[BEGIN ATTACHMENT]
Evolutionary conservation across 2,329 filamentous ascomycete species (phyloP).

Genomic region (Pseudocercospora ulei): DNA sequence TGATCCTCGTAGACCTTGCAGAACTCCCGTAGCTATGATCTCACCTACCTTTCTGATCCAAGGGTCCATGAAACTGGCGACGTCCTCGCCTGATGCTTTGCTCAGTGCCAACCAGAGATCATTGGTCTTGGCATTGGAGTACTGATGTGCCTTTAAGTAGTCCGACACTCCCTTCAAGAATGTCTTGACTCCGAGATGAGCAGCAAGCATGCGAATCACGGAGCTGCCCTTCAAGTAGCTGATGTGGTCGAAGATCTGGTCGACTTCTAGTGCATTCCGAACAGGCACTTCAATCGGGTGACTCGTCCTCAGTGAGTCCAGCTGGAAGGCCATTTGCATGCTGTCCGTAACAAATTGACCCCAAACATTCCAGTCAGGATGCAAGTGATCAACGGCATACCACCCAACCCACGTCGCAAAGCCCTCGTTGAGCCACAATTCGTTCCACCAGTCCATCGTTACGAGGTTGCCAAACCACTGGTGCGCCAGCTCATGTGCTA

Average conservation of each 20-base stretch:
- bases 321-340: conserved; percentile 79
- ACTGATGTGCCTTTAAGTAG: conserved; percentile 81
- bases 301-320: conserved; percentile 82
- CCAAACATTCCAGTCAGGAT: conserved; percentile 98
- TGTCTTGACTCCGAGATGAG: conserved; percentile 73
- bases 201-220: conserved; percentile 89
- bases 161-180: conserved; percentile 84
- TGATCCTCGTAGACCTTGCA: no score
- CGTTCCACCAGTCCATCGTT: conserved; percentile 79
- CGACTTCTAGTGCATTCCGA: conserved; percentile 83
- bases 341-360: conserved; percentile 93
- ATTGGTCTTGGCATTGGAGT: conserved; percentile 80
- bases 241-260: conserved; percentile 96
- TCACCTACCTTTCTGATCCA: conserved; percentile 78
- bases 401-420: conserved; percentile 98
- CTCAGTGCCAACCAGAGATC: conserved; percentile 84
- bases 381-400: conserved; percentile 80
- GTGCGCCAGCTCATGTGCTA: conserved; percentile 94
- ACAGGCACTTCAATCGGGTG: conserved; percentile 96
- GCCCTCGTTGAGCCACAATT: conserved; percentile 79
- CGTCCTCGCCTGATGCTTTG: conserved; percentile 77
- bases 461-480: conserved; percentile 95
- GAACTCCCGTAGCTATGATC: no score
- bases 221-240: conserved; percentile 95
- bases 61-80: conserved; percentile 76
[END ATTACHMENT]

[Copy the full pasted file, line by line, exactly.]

Evolutionary conservation across 2,329 filamentous ascomycete species (phyloP).

Genomic region (Pseudocercospora ulei): DNA sequence TGATCCTCGTAGACCTTGCAGAACTCCCGTAGCTATGATCTCACCTACCTTTCTGATCCAAGGGTCCATGAAACTGGCGACGTCCTCGCCTGATGCTTTGCTCAGTGCCAACCAGAGATCATTGGTCTTGGCATTGGAGTACTGATGTGCCTTTAAGTAGTCCGACACTCCCTTCAAGAATGTCTTGACTCCGAGATGAGCAGCAAGCATGCGAATCACGGAGCTGCCCTTCAAGTAGCTGATGTGGTCGAAGATCTGGTCGACTTCTAGTGCATTCCGAACAGGCACTTCAATCGGGTGACTCGTCCTCAGTGAGTCCAGCTGGAAGGCCATTTGCATGCTGTCCGTAACAAATTGACCCCAAACATTCCAGTCAGGATGCAAGTGATCAACGGCATACCACCCAACCCACGTCGCAAAGCCCTCGTTGAGCCACAATTCGTTCCACCAGTCCATCGTTACGAGGTTGCCAAACCACTGGTGCGCCAGCTCATGTGCTA

Average conservation of each 20-base stretch:
- bases 321-340: conserved; percentile 79
- ACTGATGTGCCTTTAAGTAG: conserved; percentile 81
- bases 301-320: conserved; percentile 82
- CCAAACATTCCAGTCAGGAT: conserved; percentile 98
- TGTCTTGACTCCGAGATGAG: conserved; percentile 73
- bases 201-220: conserved; percentile 89
- bases 161-180: conserved; percentile 84
- TGATCCTCGTAGACCTTGCA: no score
- CGTTCCACCAGTCCATCGTT: conserved; percentile 79
- CGACTTCTAGTGCATTCCGA: conserved; percentile 83
- bases 341-360: conserved; percentile 93
- ATTGGTCTTGGCATTGGAGT: conserved; percentile 80
- bases 241-260: conserved; percentile 96
- TCACCTACCTTTCTGATCCA: conserved; percentile 78
- bases 401-420: conserved; percentile 98
- CTCAGTGCCAACCAGAGATC: conserved; percentile 84
- bases 381-400: conserved; percentile 80
- GTGCGCCAGCTCATGTGCTA: conserved; percentile 94
- ACAGGCACTTCAATCGGGTG: conserved; percentile 96
- GCCCTCGTTGAGCCACAATT: conserved; percentile 79
- CGTCCTCGCCTGATGCTTTG: conserved; percentile 77
- bases 461-480: conserved; percentile 95
- GAACTCCCGTAGCTATGATC: no score
- bases 221-240: conserved; percentile 95
- bases 61-80: conserved; percentile 76